London-York-Edinburgh: Too Ambitious?

May 22nd, 2003, 12:03 PM
  #1  
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London-York-Edinburgh: Too Ambitious?

DH, myself and our 2 children, ages 5 & 9 will be spending 8 nights in Britain at the end of November. Do you think our London-York-Edinburgh itinerary is too ambitious?

We were considering 4 nights in London then taking the high speed train to York for 2 nights then the train to Edinburgh for 2 nights. Our final day we would fly EDI-LHR-Home.

We got many of our ideas for this itinerary from the Rick Steves guides. Also - dh's company has offices in London and Edinburgh and he was looking forward to visiting. As for York - it just sounds too wonderful to miss with the great history and appeal to children (ancient walls to climb, Jorvic Viking Center etc...)

Our family has travelled quite a bit but we have never been overseas with the children.
CathyF is offline  
May 22nd, 2003, 12:27 PM
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Seems perfectly doable to me: a nice mix of places, busy but without excessive traveling time each day. I'd recommend you shop around for the return flight to London and above all book early for the best deals.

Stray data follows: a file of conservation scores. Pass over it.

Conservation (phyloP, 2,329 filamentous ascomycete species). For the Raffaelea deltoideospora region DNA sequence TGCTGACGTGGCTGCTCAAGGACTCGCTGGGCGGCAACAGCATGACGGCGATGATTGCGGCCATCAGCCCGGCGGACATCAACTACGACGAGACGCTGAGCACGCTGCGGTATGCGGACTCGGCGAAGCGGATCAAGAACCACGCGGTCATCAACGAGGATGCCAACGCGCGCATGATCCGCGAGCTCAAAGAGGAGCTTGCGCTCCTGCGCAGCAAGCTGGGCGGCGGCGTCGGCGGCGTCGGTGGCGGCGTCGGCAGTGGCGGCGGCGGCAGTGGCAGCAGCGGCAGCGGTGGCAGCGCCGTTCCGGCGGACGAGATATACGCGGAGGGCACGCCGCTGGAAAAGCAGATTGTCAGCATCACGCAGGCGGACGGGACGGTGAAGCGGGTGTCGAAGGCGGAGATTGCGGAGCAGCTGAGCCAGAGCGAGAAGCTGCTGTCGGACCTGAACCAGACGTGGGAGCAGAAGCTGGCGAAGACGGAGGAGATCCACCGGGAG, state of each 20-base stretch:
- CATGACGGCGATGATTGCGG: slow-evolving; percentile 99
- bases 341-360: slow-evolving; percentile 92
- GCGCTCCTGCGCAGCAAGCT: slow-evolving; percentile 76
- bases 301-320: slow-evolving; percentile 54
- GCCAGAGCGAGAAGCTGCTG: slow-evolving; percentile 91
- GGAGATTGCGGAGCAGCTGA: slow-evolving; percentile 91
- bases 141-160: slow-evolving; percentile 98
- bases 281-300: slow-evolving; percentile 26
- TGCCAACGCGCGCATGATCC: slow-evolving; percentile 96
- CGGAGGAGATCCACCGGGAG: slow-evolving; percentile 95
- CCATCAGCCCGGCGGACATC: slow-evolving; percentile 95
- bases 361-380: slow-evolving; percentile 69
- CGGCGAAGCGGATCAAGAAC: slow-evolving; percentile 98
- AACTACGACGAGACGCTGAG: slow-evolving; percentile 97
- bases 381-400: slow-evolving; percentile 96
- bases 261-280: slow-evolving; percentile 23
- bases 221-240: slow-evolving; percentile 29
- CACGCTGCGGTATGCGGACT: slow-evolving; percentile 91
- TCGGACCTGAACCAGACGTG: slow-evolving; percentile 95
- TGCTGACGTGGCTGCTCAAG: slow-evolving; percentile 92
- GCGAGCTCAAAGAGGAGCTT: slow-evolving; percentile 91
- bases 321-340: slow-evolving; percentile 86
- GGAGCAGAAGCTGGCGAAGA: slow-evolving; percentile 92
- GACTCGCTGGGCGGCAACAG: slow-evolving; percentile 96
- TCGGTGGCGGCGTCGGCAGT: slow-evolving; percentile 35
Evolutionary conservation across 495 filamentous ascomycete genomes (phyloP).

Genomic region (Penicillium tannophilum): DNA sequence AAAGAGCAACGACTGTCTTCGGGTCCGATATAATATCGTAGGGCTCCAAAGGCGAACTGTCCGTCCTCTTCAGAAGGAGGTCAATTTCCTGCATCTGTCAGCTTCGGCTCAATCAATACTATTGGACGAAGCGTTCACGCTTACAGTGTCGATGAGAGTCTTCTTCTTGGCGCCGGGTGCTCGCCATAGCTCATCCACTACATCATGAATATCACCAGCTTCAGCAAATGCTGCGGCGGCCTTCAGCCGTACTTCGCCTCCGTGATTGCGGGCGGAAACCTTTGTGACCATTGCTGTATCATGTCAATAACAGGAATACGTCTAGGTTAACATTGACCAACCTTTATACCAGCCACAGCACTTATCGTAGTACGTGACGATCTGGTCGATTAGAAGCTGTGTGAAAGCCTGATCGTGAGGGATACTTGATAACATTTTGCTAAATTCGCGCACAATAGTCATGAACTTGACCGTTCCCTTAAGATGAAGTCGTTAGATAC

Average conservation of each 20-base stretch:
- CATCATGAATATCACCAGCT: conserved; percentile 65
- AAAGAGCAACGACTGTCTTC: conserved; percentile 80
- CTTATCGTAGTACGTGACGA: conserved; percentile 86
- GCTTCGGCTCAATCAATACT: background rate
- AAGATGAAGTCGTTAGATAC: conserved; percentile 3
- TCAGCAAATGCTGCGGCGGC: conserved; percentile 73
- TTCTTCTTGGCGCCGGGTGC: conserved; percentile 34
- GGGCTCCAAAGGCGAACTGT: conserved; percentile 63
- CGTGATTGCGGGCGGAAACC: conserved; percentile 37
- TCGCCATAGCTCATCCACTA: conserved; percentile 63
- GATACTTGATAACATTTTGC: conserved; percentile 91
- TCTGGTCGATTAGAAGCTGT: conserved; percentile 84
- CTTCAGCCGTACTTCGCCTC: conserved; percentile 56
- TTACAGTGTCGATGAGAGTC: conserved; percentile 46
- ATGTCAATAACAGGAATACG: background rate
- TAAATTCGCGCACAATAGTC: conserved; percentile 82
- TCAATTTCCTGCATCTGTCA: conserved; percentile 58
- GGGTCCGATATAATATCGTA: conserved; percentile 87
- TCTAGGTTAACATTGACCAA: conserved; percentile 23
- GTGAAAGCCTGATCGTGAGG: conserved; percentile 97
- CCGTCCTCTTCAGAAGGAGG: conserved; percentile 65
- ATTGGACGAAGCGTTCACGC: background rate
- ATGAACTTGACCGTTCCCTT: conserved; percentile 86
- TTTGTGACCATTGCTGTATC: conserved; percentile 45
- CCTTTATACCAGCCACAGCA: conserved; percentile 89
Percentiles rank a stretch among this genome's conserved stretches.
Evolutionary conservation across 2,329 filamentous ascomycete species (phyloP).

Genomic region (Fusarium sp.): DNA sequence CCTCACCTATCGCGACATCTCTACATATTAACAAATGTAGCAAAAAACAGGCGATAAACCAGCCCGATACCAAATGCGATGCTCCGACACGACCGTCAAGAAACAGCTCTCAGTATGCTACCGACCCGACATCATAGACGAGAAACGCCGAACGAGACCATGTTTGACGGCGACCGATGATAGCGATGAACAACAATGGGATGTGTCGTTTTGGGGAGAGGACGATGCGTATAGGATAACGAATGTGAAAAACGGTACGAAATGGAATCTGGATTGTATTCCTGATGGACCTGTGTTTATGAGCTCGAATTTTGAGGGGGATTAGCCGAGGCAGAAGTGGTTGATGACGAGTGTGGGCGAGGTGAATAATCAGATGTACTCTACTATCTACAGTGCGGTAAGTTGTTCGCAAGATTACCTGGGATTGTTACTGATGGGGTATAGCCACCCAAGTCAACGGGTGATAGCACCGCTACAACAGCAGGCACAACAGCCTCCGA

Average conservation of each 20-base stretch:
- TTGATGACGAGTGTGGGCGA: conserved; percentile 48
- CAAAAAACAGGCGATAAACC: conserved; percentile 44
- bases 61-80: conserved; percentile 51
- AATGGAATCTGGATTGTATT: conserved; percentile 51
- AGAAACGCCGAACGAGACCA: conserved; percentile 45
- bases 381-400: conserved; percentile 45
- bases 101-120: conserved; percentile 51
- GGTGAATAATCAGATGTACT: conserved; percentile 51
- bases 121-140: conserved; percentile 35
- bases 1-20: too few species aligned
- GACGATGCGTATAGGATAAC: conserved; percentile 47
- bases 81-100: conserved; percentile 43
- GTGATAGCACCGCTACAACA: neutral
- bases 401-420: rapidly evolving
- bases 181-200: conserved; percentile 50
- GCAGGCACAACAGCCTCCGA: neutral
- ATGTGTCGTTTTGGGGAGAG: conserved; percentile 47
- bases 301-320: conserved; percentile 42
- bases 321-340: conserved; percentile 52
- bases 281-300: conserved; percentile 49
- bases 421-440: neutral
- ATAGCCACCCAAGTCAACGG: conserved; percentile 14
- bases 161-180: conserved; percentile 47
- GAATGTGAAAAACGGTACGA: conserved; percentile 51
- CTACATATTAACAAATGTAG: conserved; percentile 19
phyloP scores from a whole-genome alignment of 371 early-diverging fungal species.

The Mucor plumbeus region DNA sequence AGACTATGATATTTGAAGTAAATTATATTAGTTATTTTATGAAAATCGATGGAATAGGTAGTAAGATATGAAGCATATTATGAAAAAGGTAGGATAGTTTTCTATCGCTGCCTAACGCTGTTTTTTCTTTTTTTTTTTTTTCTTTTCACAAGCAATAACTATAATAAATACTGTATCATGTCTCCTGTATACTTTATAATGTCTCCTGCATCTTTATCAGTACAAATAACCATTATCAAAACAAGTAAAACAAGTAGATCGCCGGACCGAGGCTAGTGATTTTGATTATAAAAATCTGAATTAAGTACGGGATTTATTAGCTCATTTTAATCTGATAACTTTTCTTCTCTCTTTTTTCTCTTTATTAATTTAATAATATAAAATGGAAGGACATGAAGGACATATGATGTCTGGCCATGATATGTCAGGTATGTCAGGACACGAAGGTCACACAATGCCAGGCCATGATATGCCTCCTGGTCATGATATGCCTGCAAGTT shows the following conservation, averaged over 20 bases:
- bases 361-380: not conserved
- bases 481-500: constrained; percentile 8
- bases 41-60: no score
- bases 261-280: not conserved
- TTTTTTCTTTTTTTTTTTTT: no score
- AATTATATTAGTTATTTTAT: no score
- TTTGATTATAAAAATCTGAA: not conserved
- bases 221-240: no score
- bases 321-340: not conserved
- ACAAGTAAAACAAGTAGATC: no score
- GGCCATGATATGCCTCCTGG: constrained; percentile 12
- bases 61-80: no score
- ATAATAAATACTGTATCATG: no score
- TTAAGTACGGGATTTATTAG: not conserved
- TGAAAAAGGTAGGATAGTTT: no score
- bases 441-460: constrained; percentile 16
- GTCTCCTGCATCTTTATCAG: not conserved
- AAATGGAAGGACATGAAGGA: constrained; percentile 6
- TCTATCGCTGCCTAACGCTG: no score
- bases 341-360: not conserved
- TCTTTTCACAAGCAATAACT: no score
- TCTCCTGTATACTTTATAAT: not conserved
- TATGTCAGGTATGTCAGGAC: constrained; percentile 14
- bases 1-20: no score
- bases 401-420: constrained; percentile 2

Gordon_R is offline  
May 22nd, 2003, 01:00 PM
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Very doable, but remember that nights will be long and will start at about 1600 or so at that time of year.
Re trains - Are you getting a Britrail pass, or will yuo be booking point-point tickets?
Go to www.thetrainline.com for ticketing advice. FYI, London Kings Cross is the start point for York.
If you book ahead (but no longer than 3 months ahead, I think) you can get lots of bargains, even on single tickets (our name for one-way). 2nd class is fine - try to book seat of 4 with a table. Travel light as there is only a limited amount of space. All stations are easy to get to. In York, you might even be able to walk to your hotel.
Have a look at how a Britrail pass would work out. It might be worthwhile in that you can use it on the Heathrow Express as well. The Britrail pass has various options, allowing you to travel a certain number of days in a certain period of time.
nigel is offline  
May 23rd, 2003, 07:55 AM
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We did London, York and Edinburgh when our kids were a bit older and they loved it. See if you can get tickets to the Ceremony of the Keys at the Tower of London (not sure they do this in November, though) which gives you a smaller group experience with plenty of tales thrown in. Our kids loved the "Ghost Walk" in York, but it may be a little too spooky for the five year old.

I'd read about a woodcarver that worked on many of the pews in the British cathedrals and always carved a mouse into the detail work as his personal signature. I'd shared this story with my daughter and she asked the verger who led tours of York Minster. He beamed at her and immediately showed her where to look - delighted with a child who was interested. I think she found some in several of the other churches we visited - it certainly gave her something to look for!

Also, you might check out the plays in London for ones the kids would enjoy - especially if you can find one with English ties. "Oliver" was playing at the time we were there and it gave our kids another view of London.